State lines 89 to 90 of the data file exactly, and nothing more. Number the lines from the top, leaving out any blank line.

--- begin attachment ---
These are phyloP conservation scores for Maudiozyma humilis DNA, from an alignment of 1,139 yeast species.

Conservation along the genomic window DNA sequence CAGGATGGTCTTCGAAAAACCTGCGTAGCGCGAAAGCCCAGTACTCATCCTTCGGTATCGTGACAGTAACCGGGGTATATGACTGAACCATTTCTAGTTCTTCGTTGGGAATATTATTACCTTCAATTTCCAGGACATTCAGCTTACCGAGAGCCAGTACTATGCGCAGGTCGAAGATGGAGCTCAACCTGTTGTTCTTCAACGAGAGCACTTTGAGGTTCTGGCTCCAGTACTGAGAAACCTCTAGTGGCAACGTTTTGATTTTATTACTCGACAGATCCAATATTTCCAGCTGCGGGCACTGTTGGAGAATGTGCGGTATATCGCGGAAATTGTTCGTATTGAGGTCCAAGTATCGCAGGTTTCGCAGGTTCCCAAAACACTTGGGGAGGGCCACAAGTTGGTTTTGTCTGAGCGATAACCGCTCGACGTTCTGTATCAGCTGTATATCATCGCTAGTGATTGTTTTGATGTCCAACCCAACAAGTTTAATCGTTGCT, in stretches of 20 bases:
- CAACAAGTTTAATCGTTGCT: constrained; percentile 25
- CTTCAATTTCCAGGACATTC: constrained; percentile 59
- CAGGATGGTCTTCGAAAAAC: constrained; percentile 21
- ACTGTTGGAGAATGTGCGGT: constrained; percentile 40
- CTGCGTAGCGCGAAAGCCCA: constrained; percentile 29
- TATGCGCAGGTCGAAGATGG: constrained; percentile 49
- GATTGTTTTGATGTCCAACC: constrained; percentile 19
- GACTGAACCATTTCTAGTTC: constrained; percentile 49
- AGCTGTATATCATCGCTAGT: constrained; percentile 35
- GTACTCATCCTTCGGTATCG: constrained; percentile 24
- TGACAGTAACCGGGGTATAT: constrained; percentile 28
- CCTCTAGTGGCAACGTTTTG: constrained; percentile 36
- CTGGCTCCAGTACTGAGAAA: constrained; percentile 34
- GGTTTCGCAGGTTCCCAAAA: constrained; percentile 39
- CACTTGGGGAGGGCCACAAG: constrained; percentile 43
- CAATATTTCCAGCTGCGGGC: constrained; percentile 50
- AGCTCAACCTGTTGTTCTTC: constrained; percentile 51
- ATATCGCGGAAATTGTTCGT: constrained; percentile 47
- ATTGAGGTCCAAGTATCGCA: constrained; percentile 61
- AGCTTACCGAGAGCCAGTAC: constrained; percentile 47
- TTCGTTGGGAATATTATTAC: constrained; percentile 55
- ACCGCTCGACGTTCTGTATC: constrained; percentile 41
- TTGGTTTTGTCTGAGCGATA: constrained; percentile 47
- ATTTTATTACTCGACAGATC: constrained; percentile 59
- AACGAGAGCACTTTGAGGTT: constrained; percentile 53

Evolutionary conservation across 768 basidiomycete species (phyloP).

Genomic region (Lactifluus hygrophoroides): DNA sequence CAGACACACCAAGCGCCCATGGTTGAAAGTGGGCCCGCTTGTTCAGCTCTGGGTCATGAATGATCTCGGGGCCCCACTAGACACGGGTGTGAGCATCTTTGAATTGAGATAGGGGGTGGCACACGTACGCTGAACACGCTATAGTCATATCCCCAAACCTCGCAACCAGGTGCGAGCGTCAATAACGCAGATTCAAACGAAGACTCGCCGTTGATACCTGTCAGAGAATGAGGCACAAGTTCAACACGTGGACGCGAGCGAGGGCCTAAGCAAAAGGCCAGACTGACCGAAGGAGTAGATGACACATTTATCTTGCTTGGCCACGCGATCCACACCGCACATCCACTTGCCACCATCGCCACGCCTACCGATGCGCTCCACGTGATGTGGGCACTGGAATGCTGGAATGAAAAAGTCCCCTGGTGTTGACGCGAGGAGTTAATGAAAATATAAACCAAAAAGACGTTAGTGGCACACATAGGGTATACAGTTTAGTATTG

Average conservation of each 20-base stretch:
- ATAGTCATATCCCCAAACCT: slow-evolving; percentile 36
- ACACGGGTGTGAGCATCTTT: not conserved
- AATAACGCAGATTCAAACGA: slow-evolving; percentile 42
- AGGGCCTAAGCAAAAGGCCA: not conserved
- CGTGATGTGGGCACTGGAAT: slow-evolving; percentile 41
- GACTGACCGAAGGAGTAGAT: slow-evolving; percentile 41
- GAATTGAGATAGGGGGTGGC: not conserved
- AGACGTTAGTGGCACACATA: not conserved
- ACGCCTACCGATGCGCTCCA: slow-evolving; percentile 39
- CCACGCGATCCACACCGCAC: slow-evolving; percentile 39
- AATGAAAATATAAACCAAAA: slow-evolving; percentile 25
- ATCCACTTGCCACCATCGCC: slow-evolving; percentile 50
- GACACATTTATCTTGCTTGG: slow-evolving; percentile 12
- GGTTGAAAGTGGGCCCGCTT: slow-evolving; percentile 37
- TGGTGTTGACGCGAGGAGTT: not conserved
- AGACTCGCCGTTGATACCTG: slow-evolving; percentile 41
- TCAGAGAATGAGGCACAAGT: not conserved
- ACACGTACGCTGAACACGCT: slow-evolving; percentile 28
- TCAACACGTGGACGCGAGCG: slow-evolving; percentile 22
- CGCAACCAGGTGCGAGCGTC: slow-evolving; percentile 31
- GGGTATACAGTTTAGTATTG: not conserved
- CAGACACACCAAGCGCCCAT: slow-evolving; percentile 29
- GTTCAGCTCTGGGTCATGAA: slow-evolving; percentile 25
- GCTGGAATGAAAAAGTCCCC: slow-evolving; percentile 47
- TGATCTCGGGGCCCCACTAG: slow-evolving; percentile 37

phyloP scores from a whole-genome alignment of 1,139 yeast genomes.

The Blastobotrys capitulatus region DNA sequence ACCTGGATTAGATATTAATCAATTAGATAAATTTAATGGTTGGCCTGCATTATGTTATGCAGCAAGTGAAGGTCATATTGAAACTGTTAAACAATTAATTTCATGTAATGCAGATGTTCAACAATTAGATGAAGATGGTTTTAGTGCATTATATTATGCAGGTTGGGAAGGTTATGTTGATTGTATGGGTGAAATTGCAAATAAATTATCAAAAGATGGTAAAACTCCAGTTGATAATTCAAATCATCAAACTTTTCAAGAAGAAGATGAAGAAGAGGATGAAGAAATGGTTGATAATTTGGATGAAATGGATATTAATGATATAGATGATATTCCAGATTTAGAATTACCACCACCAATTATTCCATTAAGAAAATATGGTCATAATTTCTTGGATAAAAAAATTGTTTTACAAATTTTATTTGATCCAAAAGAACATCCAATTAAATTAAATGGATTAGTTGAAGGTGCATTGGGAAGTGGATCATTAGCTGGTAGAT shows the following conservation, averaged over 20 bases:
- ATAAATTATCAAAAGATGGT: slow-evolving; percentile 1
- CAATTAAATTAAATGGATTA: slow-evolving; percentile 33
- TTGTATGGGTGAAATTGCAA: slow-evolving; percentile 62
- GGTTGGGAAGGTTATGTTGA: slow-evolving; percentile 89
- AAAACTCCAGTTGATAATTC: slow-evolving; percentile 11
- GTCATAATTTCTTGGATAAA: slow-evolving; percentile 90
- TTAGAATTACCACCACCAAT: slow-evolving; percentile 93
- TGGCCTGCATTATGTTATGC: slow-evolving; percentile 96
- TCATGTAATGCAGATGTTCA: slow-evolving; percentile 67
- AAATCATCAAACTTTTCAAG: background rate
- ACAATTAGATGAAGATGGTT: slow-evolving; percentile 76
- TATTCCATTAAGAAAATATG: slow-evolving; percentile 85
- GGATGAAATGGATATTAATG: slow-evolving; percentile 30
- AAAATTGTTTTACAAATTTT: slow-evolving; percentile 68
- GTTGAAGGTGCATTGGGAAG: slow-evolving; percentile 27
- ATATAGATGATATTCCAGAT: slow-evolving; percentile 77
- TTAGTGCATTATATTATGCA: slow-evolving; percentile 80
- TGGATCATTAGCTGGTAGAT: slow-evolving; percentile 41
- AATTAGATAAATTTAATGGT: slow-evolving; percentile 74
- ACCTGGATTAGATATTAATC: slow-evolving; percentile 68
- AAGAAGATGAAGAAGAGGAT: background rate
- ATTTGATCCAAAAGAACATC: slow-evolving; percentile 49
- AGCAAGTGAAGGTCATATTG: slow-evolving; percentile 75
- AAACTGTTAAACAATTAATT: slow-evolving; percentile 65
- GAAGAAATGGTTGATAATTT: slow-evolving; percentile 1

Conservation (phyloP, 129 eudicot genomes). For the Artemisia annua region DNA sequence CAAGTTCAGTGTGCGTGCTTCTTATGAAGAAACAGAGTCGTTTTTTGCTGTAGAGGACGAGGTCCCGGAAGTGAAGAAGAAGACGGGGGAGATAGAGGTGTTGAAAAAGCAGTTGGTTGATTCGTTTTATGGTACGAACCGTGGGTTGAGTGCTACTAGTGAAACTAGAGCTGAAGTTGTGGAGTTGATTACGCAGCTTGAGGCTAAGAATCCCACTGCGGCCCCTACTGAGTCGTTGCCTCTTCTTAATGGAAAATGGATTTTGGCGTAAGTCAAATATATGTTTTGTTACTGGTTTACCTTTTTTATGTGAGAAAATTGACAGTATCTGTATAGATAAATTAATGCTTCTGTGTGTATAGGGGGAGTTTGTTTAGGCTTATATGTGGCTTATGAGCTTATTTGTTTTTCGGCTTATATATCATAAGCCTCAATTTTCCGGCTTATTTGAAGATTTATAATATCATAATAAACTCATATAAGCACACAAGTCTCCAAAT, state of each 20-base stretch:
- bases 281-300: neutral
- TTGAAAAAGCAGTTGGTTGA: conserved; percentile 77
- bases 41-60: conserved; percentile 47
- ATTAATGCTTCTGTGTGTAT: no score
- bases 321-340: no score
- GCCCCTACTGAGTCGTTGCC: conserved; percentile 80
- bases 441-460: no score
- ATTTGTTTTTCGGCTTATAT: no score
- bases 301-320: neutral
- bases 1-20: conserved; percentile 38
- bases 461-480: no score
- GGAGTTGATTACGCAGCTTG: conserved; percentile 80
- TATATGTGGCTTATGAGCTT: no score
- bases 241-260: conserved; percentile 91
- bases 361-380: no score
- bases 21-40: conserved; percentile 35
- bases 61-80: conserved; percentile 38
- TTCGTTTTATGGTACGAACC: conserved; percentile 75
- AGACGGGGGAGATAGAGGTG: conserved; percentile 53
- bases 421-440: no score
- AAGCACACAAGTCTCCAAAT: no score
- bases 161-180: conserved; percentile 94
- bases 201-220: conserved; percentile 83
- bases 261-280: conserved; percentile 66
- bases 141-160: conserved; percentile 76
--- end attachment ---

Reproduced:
- GCCCCTACTGAGTCGTTGCC: conserved; percentile 80
- bases 441-460: no score